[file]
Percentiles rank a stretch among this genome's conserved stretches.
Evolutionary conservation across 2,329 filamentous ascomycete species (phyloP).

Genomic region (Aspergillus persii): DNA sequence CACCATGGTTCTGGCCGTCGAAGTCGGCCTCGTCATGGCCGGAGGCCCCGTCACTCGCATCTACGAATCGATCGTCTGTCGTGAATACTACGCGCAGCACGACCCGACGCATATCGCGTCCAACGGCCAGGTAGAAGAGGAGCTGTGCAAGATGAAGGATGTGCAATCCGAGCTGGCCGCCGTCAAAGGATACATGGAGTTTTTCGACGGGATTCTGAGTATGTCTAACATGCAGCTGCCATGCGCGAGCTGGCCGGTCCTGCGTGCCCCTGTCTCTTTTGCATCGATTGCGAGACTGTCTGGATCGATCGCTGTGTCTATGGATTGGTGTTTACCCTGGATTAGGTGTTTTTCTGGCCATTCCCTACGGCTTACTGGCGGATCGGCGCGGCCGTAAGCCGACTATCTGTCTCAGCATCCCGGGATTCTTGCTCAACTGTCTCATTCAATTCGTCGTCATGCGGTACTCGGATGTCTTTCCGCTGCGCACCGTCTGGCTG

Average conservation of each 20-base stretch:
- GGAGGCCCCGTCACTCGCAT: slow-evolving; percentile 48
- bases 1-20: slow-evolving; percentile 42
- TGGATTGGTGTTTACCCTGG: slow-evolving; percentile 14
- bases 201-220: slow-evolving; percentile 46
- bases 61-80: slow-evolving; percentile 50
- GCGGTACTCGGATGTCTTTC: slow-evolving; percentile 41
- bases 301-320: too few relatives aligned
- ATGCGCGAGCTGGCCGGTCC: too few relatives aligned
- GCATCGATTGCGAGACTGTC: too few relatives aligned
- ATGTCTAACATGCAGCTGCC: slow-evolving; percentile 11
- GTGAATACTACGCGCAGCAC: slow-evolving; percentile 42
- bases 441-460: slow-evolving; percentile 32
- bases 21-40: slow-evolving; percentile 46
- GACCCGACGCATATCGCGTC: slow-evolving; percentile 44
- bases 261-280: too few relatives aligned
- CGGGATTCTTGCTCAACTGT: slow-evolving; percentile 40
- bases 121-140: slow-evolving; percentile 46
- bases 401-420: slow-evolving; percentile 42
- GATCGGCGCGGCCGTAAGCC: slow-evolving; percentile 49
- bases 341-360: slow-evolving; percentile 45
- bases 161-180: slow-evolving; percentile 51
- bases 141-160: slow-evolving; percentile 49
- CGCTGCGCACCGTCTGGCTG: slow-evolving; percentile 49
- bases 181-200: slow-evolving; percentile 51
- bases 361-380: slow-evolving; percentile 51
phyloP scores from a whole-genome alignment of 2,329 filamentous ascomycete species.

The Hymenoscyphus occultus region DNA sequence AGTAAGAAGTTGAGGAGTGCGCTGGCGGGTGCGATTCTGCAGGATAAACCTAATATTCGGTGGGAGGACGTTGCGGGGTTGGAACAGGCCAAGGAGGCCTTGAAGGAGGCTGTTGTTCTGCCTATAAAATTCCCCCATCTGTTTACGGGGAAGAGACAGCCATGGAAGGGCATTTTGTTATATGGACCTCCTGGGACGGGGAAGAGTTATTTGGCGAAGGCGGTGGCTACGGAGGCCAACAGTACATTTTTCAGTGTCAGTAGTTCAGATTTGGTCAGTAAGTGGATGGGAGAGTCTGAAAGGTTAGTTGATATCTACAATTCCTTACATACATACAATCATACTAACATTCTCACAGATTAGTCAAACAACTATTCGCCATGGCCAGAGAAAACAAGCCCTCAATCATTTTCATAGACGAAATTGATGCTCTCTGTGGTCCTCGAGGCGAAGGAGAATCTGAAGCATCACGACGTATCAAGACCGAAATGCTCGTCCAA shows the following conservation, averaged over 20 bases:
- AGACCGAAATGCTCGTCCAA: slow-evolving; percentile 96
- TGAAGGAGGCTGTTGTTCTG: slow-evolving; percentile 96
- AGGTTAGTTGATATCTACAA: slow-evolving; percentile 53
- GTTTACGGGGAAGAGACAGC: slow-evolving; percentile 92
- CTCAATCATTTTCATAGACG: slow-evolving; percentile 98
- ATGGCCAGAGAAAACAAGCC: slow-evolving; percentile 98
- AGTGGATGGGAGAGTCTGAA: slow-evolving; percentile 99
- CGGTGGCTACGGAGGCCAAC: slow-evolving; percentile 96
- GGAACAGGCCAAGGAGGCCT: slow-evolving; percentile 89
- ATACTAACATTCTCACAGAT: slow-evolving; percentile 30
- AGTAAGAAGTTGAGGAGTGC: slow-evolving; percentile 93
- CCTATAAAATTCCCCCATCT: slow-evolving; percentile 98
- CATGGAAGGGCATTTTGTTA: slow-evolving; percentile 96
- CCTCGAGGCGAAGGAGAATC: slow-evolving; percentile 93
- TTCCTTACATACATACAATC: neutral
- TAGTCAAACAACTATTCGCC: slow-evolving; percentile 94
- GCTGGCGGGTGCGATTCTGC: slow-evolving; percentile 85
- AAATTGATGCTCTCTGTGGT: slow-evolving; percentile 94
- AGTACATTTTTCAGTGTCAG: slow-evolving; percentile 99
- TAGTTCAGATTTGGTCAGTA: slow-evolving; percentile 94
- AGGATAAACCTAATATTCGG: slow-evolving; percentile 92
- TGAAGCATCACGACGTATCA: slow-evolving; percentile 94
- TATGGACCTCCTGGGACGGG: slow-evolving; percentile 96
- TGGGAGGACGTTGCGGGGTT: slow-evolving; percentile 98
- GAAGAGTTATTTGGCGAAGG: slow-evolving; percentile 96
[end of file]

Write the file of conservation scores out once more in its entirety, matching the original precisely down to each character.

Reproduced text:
Percentiles rank a stretch among this genome's conserved stretches.
Evolutionary conservation across 2,329 filamentous ascomycete species (phyloP).

Genomic region (Aspergillus persii): DNA sequence CACCATGGTTCTGGCCGTCGAAGTCGGCCTCGTCATGGCCGGAGGCCCCGTCACTCGCATCTACGAATCGATCGTCTGTCGTGAATACTACGCGCAGCACGACCCGACGCATATCGCGTCCAACGGCCAGGTAGAAGAGGAGCTGTGCAAGATGAAGGATGTGCAATCCGAGCTGGCCGCCGTCAAAGGATACATGGAGTTTTTCGACGGGATTCTGAGTATGTCTAACATGCAGCTGCCATGCGCGAGCTGGCCGGTCCTGCGTGCCCCTGTCTCTTTTGCATCGATTGCGAGACTGTCTGGATCGATCGCTGTGTCTATGGATTGGTGTTTACCCTGGATTAGGTGTTTTTCTGGCCATTCCCTACGGCTTACTGGCGGATCGGCGCGGCCGTAAGCCGACTATCTGTCTCAGCATCCCGGGATTCTTGCTCAACTGTCTCATTCAATTCGTCGTCATGCGGTACTCGGATGTCTTTCCGCTGCGCACCGTCTGGCTG

Average conservation of each 20-base stretch:
- GGAGGCCCCGTCACTCGCAT: slow-evolving; percentile 48
- bases 1-20: slow-evolving; percentile 42
- TGGATTGGTGTTTACCCTGG: slow-evolving; percentile 14
- bases 201-220: slow-evolving; percentile 46
- bases 61-80: slow-evolving; percentile 50
- GCGGTACTCGGATGTCTTTC: slow-evolving; percentile 41
- bases 301-320: too few relatives aligned
- ATGCGCGAGCTGGCCGGTCC: too few relatives aligned
- GCATCGATTGCGAGACTGTC: too few relatives aligned
- ATGTCTAACATGCAGCTGCC: slow-evolving; percentile 11
- GTGAATACTACGCGCAGCAC: slow-evolving; percentile 42
- bases 441-460: slow-evolving; percentile 32
- bases 21-40: slow-evolving; percentile 46
- GACCCGACGCATATCGCGTC: slow-evolving; percentile 44
- bases 261-280: too few relatives aligned
- CGGGATTCTTGCTCAACTGT: slow-evolving; percentile 40
- bases 121-140: slow-evolving; percentile 46
- bases 401-420: slow-evolving; percentile 42
- GATCGGCGCGGCCGTAAGCC: slow-evolving; percentile 49
- bases 341-360: slow-evolving; percentile 45
- bases 161-180: slow-evolving; percentile 51
- bases 141-160: slow-evolving; percentile 49
- CGCTGCGCACCGTCTGGCTG: slow-evolving; percentile 49
- bases 181-200: slow-evolving; percentile 51
- bases 361-380: slow-evolving; percentile 51
phyloP scores from a whole-genome alignment of 2,329 filamentous ascomycete species.

The Hymenoscyphus occultus region DNA sequence AGTAAGAAGTTGAGGAGTGCGCTGGCGGGTGCGATTCTGCAGGATAAACCTAATATTCGGTGGGAGGACGTTGCGGGGTTGGAACAGGCCAAGGAGGCCTTGAAGGAGGCTGTTGTTCTGCCTATAAAATTCCCCCATCTGTTTACGGGGAAGAGACAGCCATGGAAGGGCATTTTGTTATATGGACCTCCTGGGACGGGGAAGAGTTATTTGGCGAAGGCGGTGGCTACGGAGGCCAACAGTACATTTTTCAGTGTCAGTAGTTCAGATTTGGTCAGTAAGTGGATGGGAGAGTCTGAAAGGTTAGTTGATATCTACAATTCCTTACATACATACAATCATACTAACATTCTCACAGATTAGTCAAACAACTATTCGCCATGGCCAGAGAAAACAAGCCCTCAATCATTTTCATAGACGAAATTGATGCTCTCTGTGGTCCTCGAGGCGAAGGAGAATCTGAAGCATCACGACGTATCAAGACCGAAATGCTCGTCCAA shows the following conservation, averaged over 20 bases:
- AGACCGAAATGCTCGTCCAA: slow-evolving; percentile 96
- TGAAGGAGGCTGTTGTTCTG: slow-evolving; percentile 96
- AGGTTAGTTGATATCTACAA: slow-evolving; percentile 53
- GTTTACGGGGAAGAGACAGC: slow-evolving; percentile 92
- CTCAATCATTTTCATAGACG: slow-evolving; percentile 98
- ATGGCCAGAGAAAACAAGCC: slow-evolving; percentile 98
- AGTGGATGGGAGAGTCTGAA: slow-evolving; percentile 99
- CGGTGGCTACGGAGGCCAAC: slow-evolving; percentile 96
- GGAACAGGCCAAGGAGGCCT: slow-evolving; percentile 89
- ATACTAACATTCTCACAGAT: slow-evolving; percentile 30
- AGTAAGAAGTTGAGGAGTGC: slow-evolving; percentile 93
- CCTATAAAATTCCCCCATCT: slow-evolving; percentile 98
- CATGGAAGGGCATTTTGTTA: slow-evolving; percentile 96
- CCTCGAGGCGAAGGAGAATC: slow-evolving; percentile 93
- TTCCTTACATACATACAATC: neutral
- TAGTCAAACAACTATTCGCC: slow-evolving; percentile 94
- GCTGGCGGGTGCGATTCTGC: slow-evolving; percentile 85
- AAATTGATGCTCTCTGTGGT: slow-evolving; percentile 94
- AGTACATTTTTCAGTGTCAG: slow-evolving; percentile 99
- TAGTTCAGATTTGGTCAGTA: slow-evolving; percentile 94
- AGGATAAACCTAATATTCGG: slow-evolving; percentile 92
- TGAAGCATCACGACGTATCA: slow-evolving; percentile 94
- TATGGACCTCCTGGGACGGG: slow-evolving; percentile 96
- TGGGAGGACGTTGCGGGGTT: slow-evolving; percentile 98
- GAAGAGTTATTTGGCGAAGG: slow-evolving; percentile 96